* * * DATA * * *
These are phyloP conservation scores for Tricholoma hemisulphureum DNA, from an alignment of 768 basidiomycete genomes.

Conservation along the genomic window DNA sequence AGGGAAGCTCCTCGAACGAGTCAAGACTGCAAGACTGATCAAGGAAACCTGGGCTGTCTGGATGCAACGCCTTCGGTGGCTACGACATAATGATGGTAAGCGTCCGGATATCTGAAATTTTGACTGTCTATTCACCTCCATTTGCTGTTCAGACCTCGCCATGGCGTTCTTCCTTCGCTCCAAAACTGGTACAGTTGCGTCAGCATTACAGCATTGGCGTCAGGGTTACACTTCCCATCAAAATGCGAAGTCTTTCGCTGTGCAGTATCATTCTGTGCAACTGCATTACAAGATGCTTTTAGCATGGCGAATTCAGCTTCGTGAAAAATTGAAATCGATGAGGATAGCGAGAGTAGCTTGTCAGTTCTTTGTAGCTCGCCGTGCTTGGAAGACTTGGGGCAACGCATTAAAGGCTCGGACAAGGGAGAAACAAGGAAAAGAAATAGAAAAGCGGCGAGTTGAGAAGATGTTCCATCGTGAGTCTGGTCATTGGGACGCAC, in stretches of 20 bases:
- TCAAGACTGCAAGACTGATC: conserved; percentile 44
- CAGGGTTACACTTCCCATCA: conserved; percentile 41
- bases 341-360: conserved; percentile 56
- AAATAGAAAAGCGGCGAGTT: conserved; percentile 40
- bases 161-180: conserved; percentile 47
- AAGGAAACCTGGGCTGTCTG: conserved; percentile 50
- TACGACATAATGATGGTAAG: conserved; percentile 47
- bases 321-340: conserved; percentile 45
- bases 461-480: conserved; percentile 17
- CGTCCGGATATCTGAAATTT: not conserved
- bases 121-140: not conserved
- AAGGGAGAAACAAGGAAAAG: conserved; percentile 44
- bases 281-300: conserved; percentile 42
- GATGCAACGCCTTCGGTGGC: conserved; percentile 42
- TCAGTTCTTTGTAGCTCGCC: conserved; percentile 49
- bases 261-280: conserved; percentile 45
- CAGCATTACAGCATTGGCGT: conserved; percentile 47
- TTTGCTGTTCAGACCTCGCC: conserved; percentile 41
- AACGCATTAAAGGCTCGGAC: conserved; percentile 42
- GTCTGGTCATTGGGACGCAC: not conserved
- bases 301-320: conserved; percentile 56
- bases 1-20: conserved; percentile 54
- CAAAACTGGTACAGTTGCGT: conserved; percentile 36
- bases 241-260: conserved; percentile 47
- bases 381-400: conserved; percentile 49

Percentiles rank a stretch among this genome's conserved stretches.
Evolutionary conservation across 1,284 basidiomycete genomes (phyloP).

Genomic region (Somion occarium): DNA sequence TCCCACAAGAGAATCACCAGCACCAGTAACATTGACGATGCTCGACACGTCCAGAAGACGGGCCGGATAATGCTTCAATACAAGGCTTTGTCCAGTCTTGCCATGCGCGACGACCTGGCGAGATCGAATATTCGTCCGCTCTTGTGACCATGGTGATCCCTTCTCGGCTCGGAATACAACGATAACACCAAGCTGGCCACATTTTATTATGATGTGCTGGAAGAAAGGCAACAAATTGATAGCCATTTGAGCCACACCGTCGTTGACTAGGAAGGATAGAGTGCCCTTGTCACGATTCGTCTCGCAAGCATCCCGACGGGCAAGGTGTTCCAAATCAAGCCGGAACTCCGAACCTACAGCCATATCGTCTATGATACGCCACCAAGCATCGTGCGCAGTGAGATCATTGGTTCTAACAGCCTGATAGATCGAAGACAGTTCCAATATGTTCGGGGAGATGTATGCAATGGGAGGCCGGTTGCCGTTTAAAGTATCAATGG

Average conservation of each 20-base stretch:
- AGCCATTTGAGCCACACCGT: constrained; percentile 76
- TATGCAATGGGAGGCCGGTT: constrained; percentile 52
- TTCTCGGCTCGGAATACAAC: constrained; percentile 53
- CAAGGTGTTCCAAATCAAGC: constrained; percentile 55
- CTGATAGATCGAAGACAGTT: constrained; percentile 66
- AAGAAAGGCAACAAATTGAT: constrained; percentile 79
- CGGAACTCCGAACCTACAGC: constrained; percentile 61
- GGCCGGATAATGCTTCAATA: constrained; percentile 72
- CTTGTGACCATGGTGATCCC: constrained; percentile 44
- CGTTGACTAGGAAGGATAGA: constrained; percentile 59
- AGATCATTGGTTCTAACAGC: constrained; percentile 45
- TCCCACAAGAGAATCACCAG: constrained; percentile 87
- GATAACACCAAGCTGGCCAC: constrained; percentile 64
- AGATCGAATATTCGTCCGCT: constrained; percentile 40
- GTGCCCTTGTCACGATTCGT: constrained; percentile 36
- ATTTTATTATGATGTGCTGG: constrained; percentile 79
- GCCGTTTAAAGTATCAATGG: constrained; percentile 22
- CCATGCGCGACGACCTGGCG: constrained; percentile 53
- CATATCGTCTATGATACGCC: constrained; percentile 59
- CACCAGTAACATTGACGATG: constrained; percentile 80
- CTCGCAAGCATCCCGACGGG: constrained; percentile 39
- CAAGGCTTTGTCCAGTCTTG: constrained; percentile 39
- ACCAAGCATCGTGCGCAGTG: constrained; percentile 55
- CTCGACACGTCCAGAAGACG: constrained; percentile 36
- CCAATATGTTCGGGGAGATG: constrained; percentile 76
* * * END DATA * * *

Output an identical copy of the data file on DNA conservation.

These are phyloP conservation scores for Tricholoma hemisulphureum DNA, from an alignment of 768 basidiomycete genomes.

Conservation along the genomic window DNA sequence AGGGAAGCTCCTCGAACGAGTCAAGACTGCAAGACTGATCAAGGAAACCTGGGCTGTCTGGATGCAACGCCTTCGGTGGCTACGACATAATGATGGTAAGCGTCCGGATATCTGAAATTTTGACTGTCTATTCACCTCCATTTGCTGTTCAGACCTCGCCATGGCGTTCTTCCTTCGCTCCAAAACTGGTACAGTTGCGTCAGCATTACAGCATTGGCGTCAGGGTTACACTTCCCATCAAAATGCGAAGTCTTTCGCTGTGCAGTATCATTCTGTGCAACTGCATTACAAGATGCTTTTAGCATGGCGAATTCAGCTTCGTGAAAAATTGAAATCGATGAGGATAGCGAGAGTAGCTTGTCAGTTCTTTGTAGCTCGCCGTGCTTGGAAGACTTGGGGCAACGCATTAAAGGCTCGGACAAGGGAGAAACAAGGAAAAGAAATAGAAAAGCGGCGAGTTGAGAAGATGTTCCATCGTGAGTCTGGTCATTGGGACGCAC, in stretches of 20 bases:
- TCAAGACTGCAAGACTGATC: conserved; percentile 44
- CAGGGTTACACTTCCCATCA: conserved; percentile 41
- bases 341-360: conserved; percentile 56
- AAATAGAAAAGCGGCGAGTT: conserved; percentile 40
- bases 161-180: conserved; percentile 47
- AAGGAAACCTGGGCTGTCTG: conserved; percentile 50
- TACGACATAATGATGGTAAG: conserved; percentile 47
- bases 321-340: conserved; percentile 45
- bases 461-480: conserved; percentile 17
- CGTCCGGATATCTGAAATTT: not conserved
- bases 121-140: not conserved
- AAGGGAGAAACAAGGAAAAG: conserved; percentile 44
- bases 281-300: conserved; percentile 42
- GATGCAACGCCTTCGGTGGC: conserved; percentile 42
- TCAGTTCTTTGTAGCTCGCC: conserved; percentile 49
- bases 261-280: conserved; percentile 45
- CAGCATTACAGCATTGGCGT: conserved; percentile 47
- TTTGCTGTTCAGACCTCGCC: conserved; percentile 41
- AACGCATTAAAGGCTCGGAC: conserved; percentile 42
- GTCTGGTCATTGGGACGCAC: not conserved
- bases 301-320: conserved; percentile 56
- bases 1-20: conserved; percentile 54
- CAAAACTGGTACAGTTGCGT: conserved; percentile 36
- bases 241-260: conserved; percentile 47
- bases 381-400: conserved; percentile 49

Percentiles rank a stretch among this genome's conserved stretches.
Evolutionary conservation across 1,284 basidiomycete genomes (phyloP).

Genomic region (Somion occarium): DNA sequence TCCCACAAGAGAATCACCAGCACCAGTAACATTGACGATGCTCGACACGTCCAGAAGACGGGCCGGATAATGCTTCAATACAAGGCTTTGTCCAGTCTTGCCATGCGCGACGACCTGGCGAGATCGAATATTCGTCCGCTCTTGTGACCATGGTGATCCCTTCTCGGCTCGGAATACAACGATAACACCAAGCTGGCCACATTTTATTATGATGTGCTGGAAGAAAGGCAACAAATTGATAGCCATTTGAGCCACACCGTCGTTGACTAGGAAGGATAGAGTGCCCTTGTCACGATTCGTCTCGCAAGCATCCCGACGGGCAAGGTGTTCCAAATCAAGCCGGAACTCCGAACCTACAGCCATATCGTCTATGATACGCCACCAAGCATCGTGCGCAGTGAGATCATTGGTTCTAACAGCCTGATAGATCGAAGACAGTTCCAATATGTTCGGGGAGATGTATGCAATGGGAGGCCGGTTGCCGTTTAAAGTATCAATGG

Average conservation of each 20-base stretch:
- AGCCATTTGAGCCACACCGT: constrained; percentile 76
- TATGCAATGGGAGGCCGGTT: constrained; percentile 52
- TTCTCGGCTCGGAATACAAC: constrained; percentile 53
- CAAGGTGTTCCAAATCAAGC: constrained; percentile 55
- CTGATAGATCGAAGACAGTT: constrained; percentile 66
- AAGAAAGGCAACAAATTGAT: constrained; percentile 79
- CGGAACTCCGAACCTACAGC: constrained; percentile 61
- GGCCGGATAATGCTTCAATA: constrained; percentile 72
- CTTGTGACCATGGTGATCCC: constrained; percentile 44
- CGTTGACTAGGAAGGATAGA: constrained; percentile 59
- AGATCATTGGTTCTAACAGC: constrained; percentile 45
- TCCCACAAGAGAATCACCAG: constrained; percentile 87
- GATAACACCAAGCTGGCCAC: constrained; percentile 64
- AGATCGAATATTCGTCCGCT: constrained; percentile 40
- GTGCCCTTGTCACGATTCGT: constrained; percentile 36
- ATTTTATTATGATGTGCTGG: constrained; percentile 79
- GCCGTTTAAAGTATCAATGG: constrained; percentile 22
- CCATGCGCGACGACCTGGCG: constrained; percentile 53
- CATATCGTCTATGATACGCC: constrained; percentile 59
- CACCAGTAACATTGACGATG: constrained; percentile 80
- CTCGCAAGCATCCCGACGGG: constrained; percentile 39
- CAAGGCTTTGTCCAGTCTTG: constrained; percentile 39
- ACCAAGCATCGTGCGCAGTG: constrained; percentile 55
- CTCGACACGTCCAGAAGACG: constrained; percentile 36
- CCAATATGTTCGGGGAGATG: constrained; percentile 76